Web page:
Press Release

NCHDs (Doctors in Training) and European Working Time Directive – Court of Justice Hearing

Case 2014/00897 – C-87/14 European Commission -v- Ireland

The Department of Health acknowledges that the EWTD has not been fully implemented but good progress has been made in doing so. The Court of Justice heard the case on Wednesday, 4th March 2015. A full judgment by the Court is expected before the summer.

Minister for Health Leo Varadkar said: ‘We are committed to the full implementation of the EWTD. As a demonstration of that commitment, we have hired 400 additional NCHDs in the last two years and are close to eliminating shifts of longer than 24 hours. Reducing average working times to 48 hours or less per week remains a challenge, particularly in smaller hospitals.

‘It’s important to acknowledge that this is an opinion, not a final judgment. Agreement was reached with the IMO in the High Court settlement of 2010, that protected training time did not count as working time.  However, that position is now in question pending the final judgment by the European Court of Justice,’ Minister Varadkar concluded.

Attainment of compliance will require reconfiguration of some services. The new Hospital Group structures will support this. Implementation of the recommendations of the MacCraith report in relation to doctor recruitment and retention is also important.

The HSE and voluntary hospitals have been working intensively to advance implementation of the European Working Time Directive. The HSE is focused on advancing implementation of the Directive and significant progress has been made in respect of NCHDs.  Data from the HSE shows that the average number of working hours for NCHDs was 60 hours a week in 2009, 54 hours per week in 2012 and, at the end of 2014, had reduced to 51 hours per week.

Intensive negotiations conducted at the Labour Relations Commission in September and October 2013 resulted in agreement on a joint approach, involving hospital management, the IMO and NCHDs to achieve EWTD compliance, with an immediate focus on eliminating shifts in excess of 24 hours. Data for the 4th Quarter 2014 shows 95% compliance with this target.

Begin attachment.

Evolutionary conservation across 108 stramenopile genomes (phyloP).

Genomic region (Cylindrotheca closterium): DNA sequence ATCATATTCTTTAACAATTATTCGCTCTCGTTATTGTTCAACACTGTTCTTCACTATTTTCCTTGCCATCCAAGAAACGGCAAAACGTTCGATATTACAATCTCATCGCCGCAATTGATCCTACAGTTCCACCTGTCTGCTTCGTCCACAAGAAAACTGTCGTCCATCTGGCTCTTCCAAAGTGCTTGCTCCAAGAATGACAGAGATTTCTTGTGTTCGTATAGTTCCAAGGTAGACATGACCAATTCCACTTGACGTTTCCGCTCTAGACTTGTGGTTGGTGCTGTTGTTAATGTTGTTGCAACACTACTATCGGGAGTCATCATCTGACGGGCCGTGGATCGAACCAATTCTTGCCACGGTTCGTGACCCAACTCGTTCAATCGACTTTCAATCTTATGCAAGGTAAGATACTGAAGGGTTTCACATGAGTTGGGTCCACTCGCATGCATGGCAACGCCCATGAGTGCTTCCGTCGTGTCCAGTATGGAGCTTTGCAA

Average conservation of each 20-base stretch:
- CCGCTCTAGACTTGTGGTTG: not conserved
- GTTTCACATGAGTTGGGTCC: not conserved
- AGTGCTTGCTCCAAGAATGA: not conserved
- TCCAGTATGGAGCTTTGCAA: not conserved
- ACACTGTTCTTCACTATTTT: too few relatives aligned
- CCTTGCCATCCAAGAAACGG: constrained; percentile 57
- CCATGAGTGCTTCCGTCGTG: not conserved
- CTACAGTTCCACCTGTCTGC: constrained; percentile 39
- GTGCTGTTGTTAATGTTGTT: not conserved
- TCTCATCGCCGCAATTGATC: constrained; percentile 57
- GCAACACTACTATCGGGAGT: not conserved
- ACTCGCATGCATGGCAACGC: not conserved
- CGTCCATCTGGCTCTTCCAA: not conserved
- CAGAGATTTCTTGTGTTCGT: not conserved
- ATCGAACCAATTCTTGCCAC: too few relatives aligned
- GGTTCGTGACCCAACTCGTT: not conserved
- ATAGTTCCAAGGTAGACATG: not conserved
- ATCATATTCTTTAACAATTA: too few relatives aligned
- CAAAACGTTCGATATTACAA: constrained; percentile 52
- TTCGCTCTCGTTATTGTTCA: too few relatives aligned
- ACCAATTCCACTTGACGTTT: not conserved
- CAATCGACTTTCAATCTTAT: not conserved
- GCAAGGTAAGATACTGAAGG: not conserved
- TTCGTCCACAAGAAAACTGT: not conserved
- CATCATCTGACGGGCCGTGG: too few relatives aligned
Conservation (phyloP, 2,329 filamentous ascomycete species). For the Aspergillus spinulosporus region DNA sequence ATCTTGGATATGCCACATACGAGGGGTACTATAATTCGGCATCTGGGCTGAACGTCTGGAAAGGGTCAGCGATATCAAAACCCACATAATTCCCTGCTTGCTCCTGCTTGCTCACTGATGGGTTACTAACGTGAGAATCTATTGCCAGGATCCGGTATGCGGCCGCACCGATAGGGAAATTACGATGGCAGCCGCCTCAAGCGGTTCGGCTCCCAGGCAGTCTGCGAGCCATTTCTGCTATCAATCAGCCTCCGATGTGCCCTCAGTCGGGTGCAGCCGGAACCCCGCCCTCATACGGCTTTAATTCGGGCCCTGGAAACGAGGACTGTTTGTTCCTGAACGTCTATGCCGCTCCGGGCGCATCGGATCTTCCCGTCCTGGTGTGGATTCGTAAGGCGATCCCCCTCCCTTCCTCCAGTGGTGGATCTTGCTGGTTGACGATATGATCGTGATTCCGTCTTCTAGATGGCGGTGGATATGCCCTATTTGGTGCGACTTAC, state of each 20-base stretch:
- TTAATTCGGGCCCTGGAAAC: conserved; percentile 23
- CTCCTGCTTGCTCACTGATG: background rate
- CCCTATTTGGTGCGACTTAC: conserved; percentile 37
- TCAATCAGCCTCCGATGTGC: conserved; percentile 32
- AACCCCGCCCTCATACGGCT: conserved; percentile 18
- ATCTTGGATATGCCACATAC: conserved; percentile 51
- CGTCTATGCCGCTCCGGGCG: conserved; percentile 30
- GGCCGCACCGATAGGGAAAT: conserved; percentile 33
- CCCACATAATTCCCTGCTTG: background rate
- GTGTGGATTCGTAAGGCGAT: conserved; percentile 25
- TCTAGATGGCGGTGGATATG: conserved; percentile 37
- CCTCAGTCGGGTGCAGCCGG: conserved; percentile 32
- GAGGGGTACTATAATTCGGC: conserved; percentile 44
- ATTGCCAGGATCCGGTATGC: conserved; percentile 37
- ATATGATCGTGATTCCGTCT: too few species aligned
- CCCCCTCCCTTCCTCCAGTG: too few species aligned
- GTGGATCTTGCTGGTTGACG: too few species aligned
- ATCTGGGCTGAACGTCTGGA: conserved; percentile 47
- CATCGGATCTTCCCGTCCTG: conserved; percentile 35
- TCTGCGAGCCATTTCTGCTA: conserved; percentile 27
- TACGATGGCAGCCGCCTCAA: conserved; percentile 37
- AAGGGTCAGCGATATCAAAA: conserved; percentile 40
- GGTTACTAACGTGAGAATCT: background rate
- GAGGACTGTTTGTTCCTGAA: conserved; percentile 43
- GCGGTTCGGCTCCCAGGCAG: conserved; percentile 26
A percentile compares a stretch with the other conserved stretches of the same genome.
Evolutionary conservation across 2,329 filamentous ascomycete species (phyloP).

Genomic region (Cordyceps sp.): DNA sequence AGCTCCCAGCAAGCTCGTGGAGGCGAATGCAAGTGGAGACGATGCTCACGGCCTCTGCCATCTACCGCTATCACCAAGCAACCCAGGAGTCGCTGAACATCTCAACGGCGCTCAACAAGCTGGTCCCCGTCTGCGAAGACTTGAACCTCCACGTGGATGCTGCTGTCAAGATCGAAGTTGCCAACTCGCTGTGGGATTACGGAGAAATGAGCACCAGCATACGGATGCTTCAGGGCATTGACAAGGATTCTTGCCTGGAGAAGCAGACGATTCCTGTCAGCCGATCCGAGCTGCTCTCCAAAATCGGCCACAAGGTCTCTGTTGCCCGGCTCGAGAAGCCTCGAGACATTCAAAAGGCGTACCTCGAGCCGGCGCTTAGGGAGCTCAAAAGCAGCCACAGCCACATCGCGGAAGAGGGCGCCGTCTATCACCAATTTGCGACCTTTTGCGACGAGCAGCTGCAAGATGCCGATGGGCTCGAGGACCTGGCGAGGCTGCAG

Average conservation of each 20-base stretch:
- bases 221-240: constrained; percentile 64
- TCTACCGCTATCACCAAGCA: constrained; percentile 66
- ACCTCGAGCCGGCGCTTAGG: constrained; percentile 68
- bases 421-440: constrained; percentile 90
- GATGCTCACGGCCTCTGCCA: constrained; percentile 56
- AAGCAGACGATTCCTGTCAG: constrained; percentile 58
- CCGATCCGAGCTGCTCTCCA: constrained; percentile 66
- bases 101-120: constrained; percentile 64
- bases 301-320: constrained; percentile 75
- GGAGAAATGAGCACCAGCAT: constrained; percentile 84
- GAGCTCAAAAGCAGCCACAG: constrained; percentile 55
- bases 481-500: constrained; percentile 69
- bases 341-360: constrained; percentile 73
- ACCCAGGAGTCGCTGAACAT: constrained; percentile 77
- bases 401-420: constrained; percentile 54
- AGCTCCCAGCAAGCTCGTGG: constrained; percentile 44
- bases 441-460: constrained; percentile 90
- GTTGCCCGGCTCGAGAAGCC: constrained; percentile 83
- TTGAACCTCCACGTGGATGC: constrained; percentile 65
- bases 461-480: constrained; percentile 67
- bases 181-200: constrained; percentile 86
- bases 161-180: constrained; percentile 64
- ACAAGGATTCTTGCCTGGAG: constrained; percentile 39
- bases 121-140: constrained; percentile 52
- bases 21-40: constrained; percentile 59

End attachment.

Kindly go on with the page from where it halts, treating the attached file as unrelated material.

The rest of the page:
Currently, the HSE is close to full compliance with all of the provisions of the Directive apart from compliance with the 48 hour week, which stands at 68% at the end of January 2015.

There is ongoing positive engagement on the matter with the European Commission. The most recent meeting took place on 11th March 2015. It is intended that there will be a follow up meeting when the Court has delivered its Judgement.


Further information

The EU Commission formally referred Ireland to the Court of Justice for non compliance with the provisions of the above Directive on 17th February 2014, having taken this decision on 20th November 2013. The IMO had submitted complaints to the Commission in respect of the working hours of NCHDs.Prior to the referral Ireland had engaged with the Commission and significant progress was made in relation to a number of the rest requirements of the Directive. However, the Commission was not satisfied with the pace of change.

One particular issue in dispute is the extent to which ‘protected training time’ – a few hours per week – counts as working time (or not). A High Court Settlement Agreement in January 2010 between the Irish Medical Organisation (IMO) and the HSE provides that such time does not count as ‘working time’, given that the NCHD would not be available to or at the disposal of the employer during such periods. The Department remains hopeful that its position in relation to ‘protected training time’ not counting for work purposes will be upheld.